Nothing in it

Non-alcoholic beers hit the U.S. market, Boulder County

Club Soda Guide via Flickr

Boulder County has been the launching pad for dozens of natural foods brands. And with more craft breweries per capita than almost everywhere (we’re coming for you Asheville, North Carolina, Bend, Oregon, and Portland, Maine) it’s been kind to craft brewers. 

So take those two dynamics and you might soon find yourself perusing the liquor store aisles for Boulder County-brewed craft non-alcoholic beer.

Data indicates we’re behind the times when it comes to producing NA beer. Buoyed by a growth in sales overseas, Heineken dropped an NA beer, Heineken 0.0 (you’ve surely seed the ads), in January, with more international brands following suit, including Peroni. If you’ve been pregnant in the last 40 years, or loved someone who has, you’ve likely at least been tempted by St. Pauli’s NA, Kaliber, Klausthaler or the very pleasing Bitburger. 

As Heineken sets out to prove if there’s a market for NA beer in the U.S. — and there likely is one — craft breweries across the country are preparing to launch their flavor-forward, low-calorie, healthful (relatively) takes on the beer variation.

Brooklyn Brewery developed and launched Special Effects late last year in Europe, with an eye toward bringing it stateside if all goes well. Of the foray, the brewery says:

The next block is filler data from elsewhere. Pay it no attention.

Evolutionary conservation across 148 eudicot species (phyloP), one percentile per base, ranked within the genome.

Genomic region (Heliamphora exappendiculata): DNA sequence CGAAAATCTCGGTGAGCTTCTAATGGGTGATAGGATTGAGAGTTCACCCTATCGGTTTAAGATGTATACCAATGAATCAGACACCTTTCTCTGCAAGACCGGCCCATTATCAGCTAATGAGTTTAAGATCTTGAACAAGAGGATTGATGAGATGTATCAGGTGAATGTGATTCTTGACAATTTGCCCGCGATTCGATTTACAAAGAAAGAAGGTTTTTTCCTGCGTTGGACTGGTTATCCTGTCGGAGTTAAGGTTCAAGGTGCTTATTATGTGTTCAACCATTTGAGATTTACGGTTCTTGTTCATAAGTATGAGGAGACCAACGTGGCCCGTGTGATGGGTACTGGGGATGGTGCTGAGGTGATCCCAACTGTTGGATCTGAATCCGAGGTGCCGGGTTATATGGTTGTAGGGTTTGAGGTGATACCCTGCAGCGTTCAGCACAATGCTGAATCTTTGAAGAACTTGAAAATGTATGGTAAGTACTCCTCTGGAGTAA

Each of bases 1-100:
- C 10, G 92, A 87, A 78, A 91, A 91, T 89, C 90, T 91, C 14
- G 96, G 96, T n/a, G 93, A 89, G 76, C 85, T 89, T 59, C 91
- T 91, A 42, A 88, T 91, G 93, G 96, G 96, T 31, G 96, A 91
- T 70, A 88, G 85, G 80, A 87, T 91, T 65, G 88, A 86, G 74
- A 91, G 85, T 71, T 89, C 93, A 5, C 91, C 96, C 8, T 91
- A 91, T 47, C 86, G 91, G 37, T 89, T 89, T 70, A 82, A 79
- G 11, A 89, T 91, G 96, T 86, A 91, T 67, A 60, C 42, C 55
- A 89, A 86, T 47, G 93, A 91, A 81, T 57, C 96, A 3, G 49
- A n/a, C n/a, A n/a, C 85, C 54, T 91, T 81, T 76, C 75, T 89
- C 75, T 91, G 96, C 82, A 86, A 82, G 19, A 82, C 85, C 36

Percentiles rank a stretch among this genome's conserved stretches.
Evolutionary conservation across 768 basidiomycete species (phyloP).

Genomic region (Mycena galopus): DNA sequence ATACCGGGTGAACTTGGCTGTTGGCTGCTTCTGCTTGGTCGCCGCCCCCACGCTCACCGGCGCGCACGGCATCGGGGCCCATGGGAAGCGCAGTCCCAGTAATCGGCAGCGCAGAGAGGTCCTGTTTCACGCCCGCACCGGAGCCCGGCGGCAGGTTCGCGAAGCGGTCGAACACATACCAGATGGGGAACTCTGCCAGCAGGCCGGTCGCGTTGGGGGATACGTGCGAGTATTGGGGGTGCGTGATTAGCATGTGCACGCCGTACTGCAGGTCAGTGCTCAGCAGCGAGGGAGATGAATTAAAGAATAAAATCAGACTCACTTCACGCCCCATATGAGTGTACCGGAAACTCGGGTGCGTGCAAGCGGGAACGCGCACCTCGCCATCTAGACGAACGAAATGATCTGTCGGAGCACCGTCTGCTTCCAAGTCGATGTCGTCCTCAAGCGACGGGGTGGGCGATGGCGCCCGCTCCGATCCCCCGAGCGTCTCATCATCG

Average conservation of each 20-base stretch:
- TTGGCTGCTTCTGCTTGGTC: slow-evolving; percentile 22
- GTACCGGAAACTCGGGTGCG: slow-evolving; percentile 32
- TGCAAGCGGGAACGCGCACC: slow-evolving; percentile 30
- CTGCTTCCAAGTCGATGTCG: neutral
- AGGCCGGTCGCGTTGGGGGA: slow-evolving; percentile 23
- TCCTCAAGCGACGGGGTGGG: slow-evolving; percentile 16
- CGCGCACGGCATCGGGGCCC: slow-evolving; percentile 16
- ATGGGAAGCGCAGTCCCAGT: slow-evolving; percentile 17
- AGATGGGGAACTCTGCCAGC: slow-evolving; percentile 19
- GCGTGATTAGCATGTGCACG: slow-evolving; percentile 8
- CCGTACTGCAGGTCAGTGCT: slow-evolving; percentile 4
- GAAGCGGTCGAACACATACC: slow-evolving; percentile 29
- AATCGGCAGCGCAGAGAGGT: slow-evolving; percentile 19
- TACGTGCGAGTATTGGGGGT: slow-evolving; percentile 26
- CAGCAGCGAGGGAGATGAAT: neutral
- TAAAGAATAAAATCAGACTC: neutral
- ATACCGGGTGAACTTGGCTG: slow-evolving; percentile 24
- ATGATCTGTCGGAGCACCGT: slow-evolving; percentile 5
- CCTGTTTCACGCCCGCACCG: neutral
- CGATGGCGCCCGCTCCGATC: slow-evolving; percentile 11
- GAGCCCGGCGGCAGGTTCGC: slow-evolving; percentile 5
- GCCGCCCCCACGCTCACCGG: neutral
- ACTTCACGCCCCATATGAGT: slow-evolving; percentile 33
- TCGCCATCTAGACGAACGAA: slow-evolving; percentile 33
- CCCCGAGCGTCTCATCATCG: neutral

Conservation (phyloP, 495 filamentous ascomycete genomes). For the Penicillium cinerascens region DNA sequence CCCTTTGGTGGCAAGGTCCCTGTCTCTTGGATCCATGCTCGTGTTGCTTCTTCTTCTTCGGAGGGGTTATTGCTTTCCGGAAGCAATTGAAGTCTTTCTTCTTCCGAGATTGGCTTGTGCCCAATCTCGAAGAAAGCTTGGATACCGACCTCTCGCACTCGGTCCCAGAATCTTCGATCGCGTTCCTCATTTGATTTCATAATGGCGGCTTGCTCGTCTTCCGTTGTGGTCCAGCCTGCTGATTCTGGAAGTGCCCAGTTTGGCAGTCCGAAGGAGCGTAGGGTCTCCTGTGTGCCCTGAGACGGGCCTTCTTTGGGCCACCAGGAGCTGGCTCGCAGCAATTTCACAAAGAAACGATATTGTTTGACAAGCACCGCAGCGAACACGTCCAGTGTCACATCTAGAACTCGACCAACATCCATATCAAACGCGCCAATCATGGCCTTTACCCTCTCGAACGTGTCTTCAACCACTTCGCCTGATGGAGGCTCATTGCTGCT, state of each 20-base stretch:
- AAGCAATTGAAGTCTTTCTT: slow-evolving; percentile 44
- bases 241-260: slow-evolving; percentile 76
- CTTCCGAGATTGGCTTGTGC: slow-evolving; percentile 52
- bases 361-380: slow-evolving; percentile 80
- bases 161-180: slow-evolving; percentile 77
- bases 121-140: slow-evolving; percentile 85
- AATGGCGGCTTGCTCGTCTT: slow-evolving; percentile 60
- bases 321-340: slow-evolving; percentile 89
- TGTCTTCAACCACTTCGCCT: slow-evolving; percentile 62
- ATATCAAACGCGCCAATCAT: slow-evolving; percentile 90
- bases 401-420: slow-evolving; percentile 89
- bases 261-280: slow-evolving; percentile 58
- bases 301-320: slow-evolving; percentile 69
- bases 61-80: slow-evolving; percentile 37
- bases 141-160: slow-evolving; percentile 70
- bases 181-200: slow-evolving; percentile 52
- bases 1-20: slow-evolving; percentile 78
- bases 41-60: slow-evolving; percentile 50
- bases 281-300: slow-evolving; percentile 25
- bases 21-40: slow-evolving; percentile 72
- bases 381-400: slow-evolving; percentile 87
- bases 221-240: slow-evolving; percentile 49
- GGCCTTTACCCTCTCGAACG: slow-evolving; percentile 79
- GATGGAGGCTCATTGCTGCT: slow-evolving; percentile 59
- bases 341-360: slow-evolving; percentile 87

“We’re beer people. We genuinely believe that humanity’s favorite beverage belongs almost everywhere and at almost any occasion. But the more we thought about those ‘almosts,’ the more moments seemed to beg for a great beer but not necessarily the attendant buzz. Being beer people, we decided that it was time to explore one of brewing’s trickiest corners: alcohol-free beers.”

Lagunitas’ Hoppy Refresher has zero carbs, zero calories and zero alcohol. Brewer Jeremy Marshall asks drinkers to “think of it like a club soda… with soul.”

Missouri’s Wellbeing Brewing has a lineup that includes an NA coffee cream stout, a dark amber and a golden wheat. 

Connecticut’s Athletic Brewing Co. is an all-NA brewery with takes on a rye ale, India pale ale, stout and Mexican lager, and it claims to “believe you shouldn’t have to sacrifice your ability to be healthy, active and at your best to enjoy great beer.”

That sounds like Boulder County, doesn’t it?

Denver’s Grüvi touts naturally derived terpenes in its IPA and weisse — the IPA is packed with Citra, Mosaic and Galaxy hops for all that classic IPA flavor, and the Berliner Weisse is the self-proclaimed first NA sour beer, and is brewed with lemon peel to provide a pop of citrus.

How far can NA beer go? You tell us when you’re sipping a Boulder County-brewed NA beer, let’s say, by year’s end.  

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